Gov. Rick Scott is upside down in the poll with 38 percent approving of him and 48 percent disapproving of him. Scott is seen as favorable by 62 percent of Republicans but 27 percent disapprove of him. More than two-third of Democrats--68 percent--disapprove of him. A third of independents--32 percent--approve of Scott while 54 percent disapprove of him. 

The poll of 1,012 registered Florida voters was taken Feb. 24-Feb. 25 and had a margin of error of +/- 3.1 percent. 

 

 

Reach Kevin Derby at kderby@sunshinestatenews.com or follow him on Twitter: @KevinDerbySSN.

Reach reporter Allison Nielsen by email at allison@sunshinestatenews.com or follow her on Twitter: @AllisonNielsen

Comments

Once again, I find myself asking any of those who have doubts to PLEASE consider voting YES on 2. As a disabled veteran, I'm selfishly in favor of this thing passing. Of course, the VA will NEVER allow it to be prescribed by their own doctors because of the Federal law against any kind of marijuana, medical or other.I just prefer to be able to purchase it legally (in Florida) rather than somewhere else. I don't want the high, I just want relief. I appreciate it if you'd consider going to the polls to vote FOR it. Thanks GO TRUMP!

If you really want it legal... Bernie Sanders is your man.

Here we go again with polls every week until October 15th like last election. Polls ended up showing 88% approved of medical Marijuana then two weeks before the elections the sheriffs department came out against MM and Florida already passed MM and you need to be happy with that, you know that .05% no THC Marijuana. Then when election day came it made 57.8% approval, just enough to fail. Sorry I didn't believe it then and I don't believe it now. I bet it passed over 60% and they skunked us. Same thing this election, they show pictures and all those marijuana shows from the States allowing Recreational Marijuana over and over just teasing Florida's citizens. It's a big game screwing over our citizens, yet look it's here already, all one needs to do is get with in 1000 feet of a school where all the dope pushers are and you can get some. That dirty stuff that is.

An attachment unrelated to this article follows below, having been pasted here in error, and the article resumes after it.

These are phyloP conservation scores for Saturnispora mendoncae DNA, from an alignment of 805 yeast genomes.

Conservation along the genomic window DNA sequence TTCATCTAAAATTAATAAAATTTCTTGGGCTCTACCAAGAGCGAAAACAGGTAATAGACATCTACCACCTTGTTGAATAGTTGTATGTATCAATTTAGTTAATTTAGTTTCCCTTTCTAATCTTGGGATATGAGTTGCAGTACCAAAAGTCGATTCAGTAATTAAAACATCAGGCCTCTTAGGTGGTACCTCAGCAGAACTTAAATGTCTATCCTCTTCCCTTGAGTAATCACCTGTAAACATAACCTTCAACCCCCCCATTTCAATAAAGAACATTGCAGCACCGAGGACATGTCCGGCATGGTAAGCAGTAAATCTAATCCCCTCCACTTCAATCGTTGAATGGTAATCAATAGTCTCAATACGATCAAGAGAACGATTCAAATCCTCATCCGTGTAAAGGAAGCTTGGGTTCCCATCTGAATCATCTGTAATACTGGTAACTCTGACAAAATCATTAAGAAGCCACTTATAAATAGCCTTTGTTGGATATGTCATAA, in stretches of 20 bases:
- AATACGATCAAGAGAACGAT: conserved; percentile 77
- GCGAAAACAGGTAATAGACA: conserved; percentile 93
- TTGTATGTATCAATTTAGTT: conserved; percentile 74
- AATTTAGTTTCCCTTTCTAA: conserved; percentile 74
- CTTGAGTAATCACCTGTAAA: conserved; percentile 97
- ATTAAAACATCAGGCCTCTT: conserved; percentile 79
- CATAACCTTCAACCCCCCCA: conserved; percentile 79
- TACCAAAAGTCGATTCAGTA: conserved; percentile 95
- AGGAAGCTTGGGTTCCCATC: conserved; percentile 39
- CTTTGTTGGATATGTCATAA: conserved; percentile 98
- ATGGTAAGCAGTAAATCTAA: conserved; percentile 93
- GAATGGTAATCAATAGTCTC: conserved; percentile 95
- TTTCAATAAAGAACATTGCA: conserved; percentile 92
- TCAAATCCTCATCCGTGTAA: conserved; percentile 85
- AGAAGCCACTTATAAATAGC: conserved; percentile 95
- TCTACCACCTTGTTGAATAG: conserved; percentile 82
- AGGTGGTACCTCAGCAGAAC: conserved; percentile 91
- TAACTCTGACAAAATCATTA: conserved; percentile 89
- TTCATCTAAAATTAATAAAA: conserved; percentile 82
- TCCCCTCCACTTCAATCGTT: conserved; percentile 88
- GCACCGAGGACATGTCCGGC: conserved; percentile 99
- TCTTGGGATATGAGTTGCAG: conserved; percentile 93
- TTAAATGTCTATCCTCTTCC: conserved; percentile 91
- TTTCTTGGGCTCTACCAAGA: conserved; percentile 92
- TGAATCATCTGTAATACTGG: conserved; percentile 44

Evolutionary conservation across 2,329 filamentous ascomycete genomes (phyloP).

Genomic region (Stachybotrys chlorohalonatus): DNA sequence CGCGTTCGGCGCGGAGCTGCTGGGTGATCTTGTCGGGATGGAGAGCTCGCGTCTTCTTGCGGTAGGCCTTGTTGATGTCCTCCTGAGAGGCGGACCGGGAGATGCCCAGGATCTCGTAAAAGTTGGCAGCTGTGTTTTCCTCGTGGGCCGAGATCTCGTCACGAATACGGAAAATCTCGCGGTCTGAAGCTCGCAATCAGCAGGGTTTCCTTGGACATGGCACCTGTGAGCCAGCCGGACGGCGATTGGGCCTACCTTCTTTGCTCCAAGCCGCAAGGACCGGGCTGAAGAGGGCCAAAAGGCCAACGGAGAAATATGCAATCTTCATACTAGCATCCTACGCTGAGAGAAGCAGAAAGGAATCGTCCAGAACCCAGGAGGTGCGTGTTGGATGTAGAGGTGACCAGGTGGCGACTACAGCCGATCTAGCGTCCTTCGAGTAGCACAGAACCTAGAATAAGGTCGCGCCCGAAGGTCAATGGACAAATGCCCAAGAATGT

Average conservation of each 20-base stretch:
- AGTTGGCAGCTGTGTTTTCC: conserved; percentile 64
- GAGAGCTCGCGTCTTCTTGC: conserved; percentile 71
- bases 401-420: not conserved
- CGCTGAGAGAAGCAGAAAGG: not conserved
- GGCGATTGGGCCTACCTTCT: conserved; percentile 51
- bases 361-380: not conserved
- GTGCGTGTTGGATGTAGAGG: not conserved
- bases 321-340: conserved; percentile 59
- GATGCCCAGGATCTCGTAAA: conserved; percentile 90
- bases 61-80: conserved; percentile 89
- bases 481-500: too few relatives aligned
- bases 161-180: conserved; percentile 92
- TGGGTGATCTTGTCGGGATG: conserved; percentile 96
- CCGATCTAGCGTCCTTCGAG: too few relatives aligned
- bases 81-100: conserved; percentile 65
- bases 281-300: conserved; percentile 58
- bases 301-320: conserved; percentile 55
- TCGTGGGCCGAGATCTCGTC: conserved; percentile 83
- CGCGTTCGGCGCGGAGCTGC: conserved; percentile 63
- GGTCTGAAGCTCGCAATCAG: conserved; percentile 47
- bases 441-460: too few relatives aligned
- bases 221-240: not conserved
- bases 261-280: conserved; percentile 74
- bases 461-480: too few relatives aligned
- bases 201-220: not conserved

I am so sick of seeing misleading articles like this. MedJ has been legal in Florida since Feb of 2015. Shut up about it.

That's exactly what the fools said last cycle. That Florida already has medical marijuana. So, do you know anybody who is legally using Medical Cannabis? Of course not! It doesn't exist yet, and when they finally get around to letting Patients use it, only CBD, unless you are dying. Then you can use high THC Cannabis, but of course, a Patient can't smoke it. Lawmakers had their chance and stiffed Floridians for their rich buds. Time for real reform. YES on 2! ForThePatients!